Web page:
Now that David Kahn and the Timberwolves have acquired the No. 5 pick and could possibly move up to select Rubio (and if that didn't occur there is still the possibility that Sam Presti takes the Spaniard at No. 3), Tyreke Evans and Jonny Flynn appear to be the most likely candidates for the No. 4 selection by Sacramento. Stephen Curry finally worked out for the Kings on Sunday but most reports seem to indicate that both he and Jrue Holiday remain behind Evans and Flynn on Geoff Petrie's Draft Board (which is about as possible to decipher as the ultimate outcome of LOST). Following these assumptions, and not being ignorant to those remaining in the "Rubio camp" (of which I think I'm still a member), who do you prefer - Evans or Flynn? As for me, after Rubio, I would like to see Jonny Flynn become a King. Here are some reasons why...
I have been pretty high on Flynn since his "coming-out" party in the Big East tournament last March. Back then it wasn't even certain Flynn would stay in this years draft as he was likely a late-1st round pick. Then I compared him to Aaron Brooks, which still seems to be a solid general comparison. Since then however, and particulary following the pre-draft measurements recorded in Chicago, there have been comparisons made to Jameer Nelson and Raymond Felton. These appear to be valid comparisons as well in terms of physique and athleticism. Since my last Flynn analysis though, I have been intrigued by another comparison. Let me provide a warning however to those of you who possibly aren't accoustomed to suspending your disbelief.
Player X was a point guard who played two years of college ball like Flynn. During those two seasons, Player X averaged 15 PPG, 6.3 APG and 2.5 SPG while shooting 47.1% overall, with a 46.9 3PT% and 83.8 FT%. In comparison, at Syracuse Flynn averaged 15.5 PPG, 6 APG and 1.5 SPG while shooting 46% overall, 33.3% from three and 78% from the line. Clearly Player X posted superior shooting statistics - particularly from behind the arch - and also demonstrated a phenomenal ability to steal the ball. Player X also led his team to the Sweet 16 as a freshman and won an NCAA tournament game as a sophomore as well. Flynn was named to his region's All-Tournament team while leading the Orangemen to the Sweet 16 as a sophomore.
At the pre-draft NBA combine, Player X measure at 6'1'' with shoes. Flynn was 6'0.75". Player X weighed quite a bit less (178lbs.) than Flynn however (190 lbs.). Still, Flynn outperformed Player X in the vertical jumping categories (40" to 38" in max. vert.) and standing reach (7'11.5" to 7'9"). The two were equal on the bench press (10 reps) and nearly equal in the 3/4 court sprint (Flynn was 3.23, X was 3.22). Coming out of college Player X was compared both in terms of his game and his athleticism to current Sacramento Mayor Kevin Johnson.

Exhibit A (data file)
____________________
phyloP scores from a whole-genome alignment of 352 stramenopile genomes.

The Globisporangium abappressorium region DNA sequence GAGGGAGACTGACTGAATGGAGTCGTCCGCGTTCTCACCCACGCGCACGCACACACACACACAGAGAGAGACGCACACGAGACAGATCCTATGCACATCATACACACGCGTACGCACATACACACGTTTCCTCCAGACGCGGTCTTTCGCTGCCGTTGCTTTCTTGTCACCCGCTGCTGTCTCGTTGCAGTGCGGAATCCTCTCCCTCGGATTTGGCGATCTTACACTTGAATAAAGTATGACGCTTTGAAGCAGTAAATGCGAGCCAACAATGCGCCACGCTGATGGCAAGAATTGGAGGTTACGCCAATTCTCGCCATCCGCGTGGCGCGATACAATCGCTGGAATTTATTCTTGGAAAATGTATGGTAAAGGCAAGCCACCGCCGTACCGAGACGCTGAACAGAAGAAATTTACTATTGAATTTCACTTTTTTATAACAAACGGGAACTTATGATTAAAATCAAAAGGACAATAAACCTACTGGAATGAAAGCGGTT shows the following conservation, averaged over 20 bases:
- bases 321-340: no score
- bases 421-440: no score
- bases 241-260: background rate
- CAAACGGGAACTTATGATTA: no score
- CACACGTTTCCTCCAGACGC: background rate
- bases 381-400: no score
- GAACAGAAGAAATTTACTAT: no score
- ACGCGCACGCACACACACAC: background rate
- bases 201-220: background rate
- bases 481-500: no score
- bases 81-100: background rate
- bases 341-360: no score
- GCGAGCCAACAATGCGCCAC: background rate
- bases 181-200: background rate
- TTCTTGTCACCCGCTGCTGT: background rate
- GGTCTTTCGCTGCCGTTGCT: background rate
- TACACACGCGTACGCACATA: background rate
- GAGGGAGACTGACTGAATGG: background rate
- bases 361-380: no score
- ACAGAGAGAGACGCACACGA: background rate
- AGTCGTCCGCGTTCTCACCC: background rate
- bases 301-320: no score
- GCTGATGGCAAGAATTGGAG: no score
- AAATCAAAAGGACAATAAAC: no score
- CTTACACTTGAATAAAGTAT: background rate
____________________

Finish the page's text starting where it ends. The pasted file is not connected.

Enough already right? Here is Player X:
There it is, Chris Paul. Now, obviously I'm not really insinuating that Jonny Flynn is the next CP3. However, here's part of what DX had to say about Paul when he was coming out of Wake Forest in 2005.
"With his quick hands and dominant lateral quickness, you would expect Paul to be a dominant defender. However, he is mediocre at best in this area. While he ends up with a lot of steals, he isn't always an aggressive defender, and doesn't eat up opposing ball handlers the way that he should...
At a generous 6'0, Paul is a bit undersized as a point in the NBA. While his explosiveness more than makes up for it, Paul may have to adjust some of the things he does as far as attacking the basket. He may have trouble guarding some of the bigger point guards in the league as well.
Finally, while it's hard to call a player too competitive, it seems like Paul may have become just that during the ACC slate this past season. He developed a reputation as a guy who is willing to throw a cheap shot, even before the incident in the last game of the regular season where he punched Juilus Hodge below the belt.
Furthermore, there were some late season rumors of locker room unrest at Wake Forest. This is something that NBA teams will probably look into, though it's hard to see a team passing on Paul because of personality issues. He is too dynamic a presence on the floor.
Of course, Paul had some upside to him as well. Thing is, some of the knocks against Flynn are akin to those few given to Paul four years ago. Again, Flynn is not the ball thief that Paul was/is nor is he the perimeter shooter that Paul was or is today. Nor is he probably quite as explosive. But Flynn is also just 20 years old, and is good at splitting defenders and changing speeds. There is room for growth and the Kings' situation would be condusive to his leadership skills and development alongside the current young core of Thompson, Hawes and Greene (Flynn's former teammate). Also, the comparison of Paul to Kevin Johnson is intriguing because Johnson was coached by Paul Westphal in Phoenix for four years.
Overall, I feel that Flynn's upside probably doesn't reach the level of a Chris Paul or Kevin Johnson. However, I also believe his upside is considerably above some of those other comparisons (Felton, Brooks). For example, this past season Paul finished with a PER rating of 30.04 (behind only LeBron and Wade). Nelson, in 42 games before being injured, was having the best season of his career with a PER of 20.66. I think one could reasonably project Flynn's potential as reaching a PER of 18 a few years from now (somewhat like an Andre Miller in terms of productivity). Eventually he could break into the 20's like Nelson as well. Sure, for every Paul there are a lot of Sebastian Telfair's. I think Flynn will be closer to the former than the latter and if Petrie were to select him tommorow I'd be just fine.
Chris Paul photo via img.fannation.com